Connect with us

Society & Culture

Schools closed after H1N1 cases reach 51, fatality identified

The national health alert has been raised to level three based on the “rapid increase of cases” since February, the discovery of severe disease among high-risk patient groups, and the death of one flu patient.



All public schools in the Maldives have been closed to prevent the spread of the H1N1 swine flu virus after the number of cases reached 51 and a fatality was identified.

Less than 12 hours after insisting that the situation does not warrant closing schools, health officials told the press late on Monday night that the number of confirmed H1N1 cases has increased from 27 in the morning to 51 after more samples were tested.

Samples from 251 influenza patients have been tested as of Monday.

Upon reviewing the 51 confirmed cases, the authorities found that a sample from a 27-year-old man who died on March 4 had also tested positive.

“Additionally, there are 70 samples in the testing process today. Looking at our rate, when 51 out of 251 cases tested positive for H1N1 it means about 20 percent. So we believe we will find more cases in these 70 samples,” Dr Abdulla Niyaf said at last night’s press conference.

The national health alert has been raised to level three based on the “rapid increase of cases” nationwide since February, the discovery of severe disease among high-risk patient groups, and the death of one flu patient.

The education ministry decided to close schools for the rest of the week based on the advice of the Health Protection Agency. Schools were due to close next week for the half-term holiday.

As most of the cases have been detected in the capital, the HPA also advised against non-essential travel between Malé and the atolls during the holidays.

Since the 2009 pandemic when it was a new strain, the H1N1 swine flu virus has been circulating as a normal seasonal influenza every year.

According to the HPA, the virus is now “similar to any other influenza and not any more severe or dangerous,” but children under five years of age, the elderly, pregnant women, and those with chronic conditions such as lung or heart diseases are at risk of developing life-threatening complications such as pneumonia.

Dr Niyaf, chief medical officer at the ADK hospital, said a pregnant woman who tested positive for H1N1 is presently in critical condition.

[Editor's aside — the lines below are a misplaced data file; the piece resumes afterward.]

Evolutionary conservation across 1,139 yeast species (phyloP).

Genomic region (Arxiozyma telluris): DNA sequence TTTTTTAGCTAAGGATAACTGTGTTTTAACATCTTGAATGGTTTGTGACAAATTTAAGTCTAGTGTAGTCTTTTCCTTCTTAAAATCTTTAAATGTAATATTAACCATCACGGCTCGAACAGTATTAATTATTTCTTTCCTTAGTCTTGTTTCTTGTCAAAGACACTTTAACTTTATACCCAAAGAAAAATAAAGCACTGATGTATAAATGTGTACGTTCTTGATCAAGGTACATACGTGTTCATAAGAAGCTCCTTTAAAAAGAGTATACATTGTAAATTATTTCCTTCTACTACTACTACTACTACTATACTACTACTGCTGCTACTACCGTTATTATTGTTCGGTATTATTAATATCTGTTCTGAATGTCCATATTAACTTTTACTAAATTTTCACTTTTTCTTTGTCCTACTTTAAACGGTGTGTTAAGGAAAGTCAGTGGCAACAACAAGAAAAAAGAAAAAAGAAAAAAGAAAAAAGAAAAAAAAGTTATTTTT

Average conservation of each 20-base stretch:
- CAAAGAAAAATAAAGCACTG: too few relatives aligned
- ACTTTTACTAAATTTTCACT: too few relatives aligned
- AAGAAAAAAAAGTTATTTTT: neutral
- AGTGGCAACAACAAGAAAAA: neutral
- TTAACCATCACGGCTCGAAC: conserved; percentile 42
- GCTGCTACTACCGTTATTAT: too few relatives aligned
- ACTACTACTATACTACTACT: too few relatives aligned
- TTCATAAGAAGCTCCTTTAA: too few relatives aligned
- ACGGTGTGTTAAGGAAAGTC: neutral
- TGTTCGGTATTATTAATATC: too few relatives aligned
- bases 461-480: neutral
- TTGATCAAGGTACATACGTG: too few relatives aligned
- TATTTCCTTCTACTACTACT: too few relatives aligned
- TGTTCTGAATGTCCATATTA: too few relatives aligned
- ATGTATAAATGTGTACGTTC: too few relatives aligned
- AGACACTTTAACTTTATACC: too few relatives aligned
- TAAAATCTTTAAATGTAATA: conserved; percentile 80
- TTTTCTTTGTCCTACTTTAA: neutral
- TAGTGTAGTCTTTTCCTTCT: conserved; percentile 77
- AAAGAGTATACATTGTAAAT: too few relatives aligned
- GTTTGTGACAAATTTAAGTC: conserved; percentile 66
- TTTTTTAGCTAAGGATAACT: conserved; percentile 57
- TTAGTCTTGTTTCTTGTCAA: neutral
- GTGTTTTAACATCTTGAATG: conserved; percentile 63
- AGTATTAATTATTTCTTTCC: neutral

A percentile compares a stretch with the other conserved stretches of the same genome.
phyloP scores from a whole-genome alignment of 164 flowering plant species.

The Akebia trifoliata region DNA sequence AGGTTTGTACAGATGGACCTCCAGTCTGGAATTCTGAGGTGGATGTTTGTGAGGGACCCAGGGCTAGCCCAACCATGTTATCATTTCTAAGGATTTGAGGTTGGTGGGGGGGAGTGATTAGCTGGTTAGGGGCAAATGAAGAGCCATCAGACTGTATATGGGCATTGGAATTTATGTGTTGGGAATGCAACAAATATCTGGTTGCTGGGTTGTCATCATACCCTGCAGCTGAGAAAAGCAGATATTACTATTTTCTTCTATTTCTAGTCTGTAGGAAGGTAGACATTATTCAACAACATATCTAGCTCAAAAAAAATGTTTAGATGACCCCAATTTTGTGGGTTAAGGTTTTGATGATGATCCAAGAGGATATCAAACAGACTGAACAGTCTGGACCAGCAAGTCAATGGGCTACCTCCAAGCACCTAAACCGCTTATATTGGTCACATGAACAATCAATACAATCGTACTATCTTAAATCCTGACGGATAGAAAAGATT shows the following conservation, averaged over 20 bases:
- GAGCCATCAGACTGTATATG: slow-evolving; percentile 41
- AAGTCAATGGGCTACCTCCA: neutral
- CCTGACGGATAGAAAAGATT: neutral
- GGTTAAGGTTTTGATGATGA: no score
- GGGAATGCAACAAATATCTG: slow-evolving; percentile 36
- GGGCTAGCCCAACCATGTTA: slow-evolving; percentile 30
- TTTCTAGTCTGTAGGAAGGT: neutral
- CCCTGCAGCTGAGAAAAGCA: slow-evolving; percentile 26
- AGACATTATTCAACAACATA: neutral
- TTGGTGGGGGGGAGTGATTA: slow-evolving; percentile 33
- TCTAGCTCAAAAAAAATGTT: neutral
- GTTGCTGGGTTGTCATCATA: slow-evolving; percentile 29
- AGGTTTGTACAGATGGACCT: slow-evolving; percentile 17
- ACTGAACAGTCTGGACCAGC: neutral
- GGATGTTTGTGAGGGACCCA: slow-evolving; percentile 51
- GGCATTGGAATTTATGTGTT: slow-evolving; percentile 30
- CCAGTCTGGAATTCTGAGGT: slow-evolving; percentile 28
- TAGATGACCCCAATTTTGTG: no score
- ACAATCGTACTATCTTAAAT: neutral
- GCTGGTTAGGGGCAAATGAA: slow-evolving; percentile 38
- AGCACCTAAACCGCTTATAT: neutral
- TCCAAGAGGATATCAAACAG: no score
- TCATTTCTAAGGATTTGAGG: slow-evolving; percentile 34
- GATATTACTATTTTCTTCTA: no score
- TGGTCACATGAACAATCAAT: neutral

Samples from another pregnant woman and a child are also being tested, he added.

The 27-year-old man meanwhile died while undergoing treatment at the Indira Gandhi Memorial Hospital. He was placed on a ventilator and treated with the anti-viral medicine Tamiflu but died of acute respiratory distress syndrome, a serious illness with a high mortality rate.

A sample saved from the deceased tested positive for the H1N1 virus on Monday. Niyaf said hospitals have been taking samples from patients with respiratory illness since the beginning of the year.

The only testing facility in the country is the national laboratory at IGMH.

Samples have to be sent to Malé from the atolls and efforts are underway to supply anti-viral medicine to island health centres and atoll hospitals, Niyaf said.

Information is also being provided to doctors and health workers through teleconferencing, he added.

According to the HPA, discussions are ongoing about vaccinating high-risk age groups. Niyaf said the Maldives has a “limited stock” of the influenza vaccine.

Dr Niyasha Ibrahim noted that the vaccine is brought into the Maldives every six months and given to Hajj and Umra pilgrims. The vaccine has “a very short shelf life” as the influenza virus mutates, she explained.

She also stressed that doctors treat patients with severe flu symptoms with the anti-viral medicine without waiting for test results. Patients with less severe symptoms are not given Tamiflu.

As the flu spreads through airborne droplets, Niyaf stressed the importance of washing hands regularly and covering the mouth and nose when sneezing and coughing.

Niyaf also advised flu patients to stay home. The virus can spread one day before symptoms appear and up to seven days after that.

Symptoms of influenza include fever, cough, sore throat, runny or stuffy nose, muscle or body ache, headaches and fatigue.

If the symptoms are not severe, the doctors advised undergoing treatment at home and resting instead of going to flu clinics.

The swine flu scare comes amidst a seasonal spike in respiratory infections and influenza. Last week, the health ministry cautioned that the contagious common cold and viral fever have been rapidly spreading across the Maldives.

About 3,000 cases of flu from the atolls and 2,000 cases from Malé have been reported in a week, according to the HPA, compared to about 4,000 cases a week nationwide in previous years.

The number of people visiting the 24-hour flu clinic set up at IGMH has increased substantially in the past two days and the main hospital in the capital is jam-packed.

A flu clinic has also been set up at the Hulhumalé hospital and the ADK hospital has temporarily barred visiting at its intensive care unit, high dependency unit, and neonatal intensive care unit.

The IGMH has also cut short visiting hours from 5:00pm to 7:00pm and temporarily closed its children’s play area. As of Sunday, children under 12 are also not allowed to visit patients at the hospital.

The Maldives National University and the Islamic University of Maldives have meanwhile cancelled regular classes for the rest of the week and the Football Association of Maldives has suspended all ongoing competitions, including the Malé League, the inter-school football tournament, and the Minivan Championship.

Inter-school badminton and handball tournaments have also been postponed.